Sunday, June 23, 2013, AM | Leave Comment
One very important thing I found out when I was project manager was that I must report project status on the progress – or lack of it – to my senior managers and the stakeholders that obviously included the Project Sponsor.
They always wanted to know if I was on track and when the project will be complete.
On the same token, they wanted to know if I anticipated a delay in the original project schedule.
Many consider progress reporting as one of the most important aspects of the whole project. So consider it an absolute necessity no matter how much you abhor and loathe it.
The below are 5 tips on project reporting to the stakeholders – especially the project sponsor – that you must perform.
Weekly progress: Project status
Most project reports are based on weekly status, so create one that includes actual vs. planned effort, percent complete and actual vs. forecast expenses.
Whatever risk management you have done, specify the number of open risks if any, changes and issues, and state whether action by your sponsor is required to resolve them.
Also show the new forecast amount of time, effort and money that’s required to finish the project. Never forecast optimistically, always conservatively.
Because of these potential changes, update your weekly status report accordingly.
Weekly progress: Task completion
Your sponsor is interested in your weekly progress. Therefore, create a summarized view of your project plan and update it to reflect the percent complete for every task listed on your schedule.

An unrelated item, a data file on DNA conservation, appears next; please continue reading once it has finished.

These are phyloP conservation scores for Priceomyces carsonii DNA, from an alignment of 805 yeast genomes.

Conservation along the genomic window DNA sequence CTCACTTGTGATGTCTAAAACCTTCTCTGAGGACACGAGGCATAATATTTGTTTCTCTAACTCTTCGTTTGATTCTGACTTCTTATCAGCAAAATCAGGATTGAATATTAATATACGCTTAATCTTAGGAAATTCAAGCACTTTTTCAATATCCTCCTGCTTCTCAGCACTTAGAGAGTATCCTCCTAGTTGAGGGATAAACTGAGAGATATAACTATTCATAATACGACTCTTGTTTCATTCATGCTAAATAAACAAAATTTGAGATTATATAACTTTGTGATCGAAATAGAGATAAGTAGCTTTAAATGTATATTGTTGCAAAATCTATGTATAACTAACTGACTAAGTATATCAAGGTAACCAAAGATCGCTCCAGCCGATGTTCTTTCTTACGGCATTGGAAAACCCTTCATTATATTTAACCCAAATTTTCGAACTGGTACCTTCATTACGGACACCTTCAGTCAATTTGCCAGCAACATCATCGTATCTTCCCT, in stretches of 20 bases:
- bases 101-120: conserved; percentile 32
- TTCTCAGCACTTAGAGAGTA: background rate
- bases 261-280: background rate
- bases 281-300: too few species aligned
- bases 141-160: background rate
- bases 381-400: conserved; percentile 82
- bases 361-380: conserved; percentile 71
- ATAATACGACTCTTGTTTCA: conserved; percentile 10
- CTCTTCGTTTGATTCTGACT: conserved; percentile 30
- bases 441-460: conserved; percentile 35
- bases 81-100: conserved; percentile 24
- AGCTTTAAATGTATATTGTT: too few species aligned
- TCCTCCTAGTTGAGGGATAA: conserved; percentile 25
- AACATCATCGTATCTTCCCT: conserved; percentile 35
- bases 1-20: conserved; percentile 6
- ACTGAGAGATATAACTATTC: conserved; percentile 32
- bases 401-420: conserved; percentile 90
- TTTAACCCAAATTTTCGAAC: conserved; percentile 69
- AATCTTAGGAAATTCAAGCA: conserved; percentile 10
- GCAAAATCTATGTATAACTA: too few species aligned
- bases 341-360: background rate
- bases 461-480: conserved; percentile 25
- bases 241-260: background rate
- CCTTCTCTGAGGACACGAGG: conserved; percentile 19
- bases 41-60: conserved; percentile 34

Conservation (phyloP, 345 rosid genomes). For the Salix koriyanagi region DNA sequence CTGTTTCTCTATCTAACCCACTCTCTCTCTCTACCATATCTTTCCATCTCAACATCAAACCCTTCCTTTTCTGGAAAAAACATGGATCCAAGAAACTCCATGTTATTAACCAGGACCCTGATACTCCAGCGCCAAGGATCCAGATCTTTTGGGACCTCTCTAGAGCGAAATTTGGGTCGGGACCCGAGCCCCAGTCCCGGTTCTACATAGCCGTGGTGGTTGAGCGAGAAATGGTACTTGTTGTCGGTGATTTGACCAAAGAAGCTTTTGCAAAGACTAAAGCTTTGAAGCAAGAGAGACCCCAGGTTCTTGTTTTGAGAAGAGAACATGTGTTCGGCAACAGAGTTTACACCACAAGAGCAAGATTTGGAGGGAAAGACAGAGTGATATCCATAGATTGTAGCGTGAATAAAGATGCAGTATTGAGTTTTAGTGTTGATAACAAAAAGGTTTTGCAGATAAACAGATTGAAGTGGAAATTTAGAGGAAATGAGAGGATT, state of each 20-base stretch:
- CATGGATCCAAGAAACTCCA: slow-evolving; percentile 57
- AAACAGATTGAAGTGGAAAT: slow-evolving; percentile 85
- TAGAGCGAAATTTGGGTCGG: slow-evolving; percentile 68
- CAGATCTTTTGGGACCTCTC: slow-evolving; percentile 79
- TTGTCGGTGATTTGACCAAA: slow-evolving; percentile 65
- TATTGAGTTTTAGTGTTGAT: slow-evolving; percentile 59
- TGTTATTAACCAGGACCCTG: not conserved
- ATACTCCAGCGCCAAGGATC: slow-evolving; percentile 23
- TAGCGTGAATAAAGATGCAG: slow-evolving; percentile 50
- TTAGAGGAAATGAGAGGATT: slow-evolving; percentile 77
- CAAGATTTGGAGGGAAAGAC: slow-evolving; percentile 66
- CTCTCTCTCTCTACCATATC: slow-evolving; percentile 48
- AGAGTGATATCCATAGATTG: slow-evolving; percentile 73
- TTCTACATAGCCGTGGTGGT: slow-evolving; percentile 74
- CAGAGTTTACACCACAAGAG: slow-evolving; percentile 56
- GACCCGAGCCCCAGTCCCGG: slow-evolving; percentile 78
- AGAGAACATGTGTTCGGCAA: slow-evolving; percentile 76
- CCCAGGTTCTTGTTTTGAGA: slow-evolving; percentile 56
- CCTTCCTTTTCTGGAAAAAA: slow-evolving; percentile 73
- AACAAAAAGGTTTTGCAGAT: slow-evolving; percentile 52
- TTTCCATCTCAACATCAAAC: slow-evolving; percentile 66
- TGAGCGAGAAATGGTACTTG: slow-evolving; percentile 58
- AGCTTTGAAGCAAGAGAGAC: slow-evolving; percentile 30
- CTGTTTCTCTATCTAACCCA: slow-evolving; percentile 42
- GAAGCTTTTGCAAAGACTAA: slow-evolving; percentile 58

You need to append this summary view to your Project Status Report. This way, your sponsor can see further information about each task, if they want to.
Weekly progress: Milestones
All project plans need to have Milestones that shows when the major project deliverables will be produced. Your sponsor is your first and foremost recipient of these Milestones on a weekly basis. Show the percent complete of each milestone and the new forecast of the completion dates.
Each task has a Milestone. You must motivate your team members to complete these milestones.
Weekly progress: Getting help
If you’re behind schedule and you need to get back on track, your project sponsor must know the truth because they don’t always want to hear “we’re on track and under budget” in their project reports. Not telling the truth of project delays is detrimental to your project health.
If you need more time, money or resources, then ask for it. Don’t be afraid. They are only humans. You must anticipate the need for help. Remember to ask for help before you really need it. This gives you contingency, because it always takes time for help to arrive.
Weekly progress: Be truthful
Most of the time, information to your sponsor must be in synch with that of the team members. The truth to your sponsor shall set you free. Keep reports 100% accurate and be as open as possible about real issues that are affecting your team.
Remember, slipping the schedule and not telling sponsor about it, your job may be on the line. Therefore, if you communicate an issue to your sponsor, then it becomes their issue to fix as well. Reporting issues is a great way to share the responsibility for fixing them.
In a Nutshell
The above are the 5 tips on project reporting. You, as project manager, must make sure there’s only one report sent to everyone concerned.
This column is © copyright to www.Method123.com and originally appeared in their weekly project management tip newsletter.
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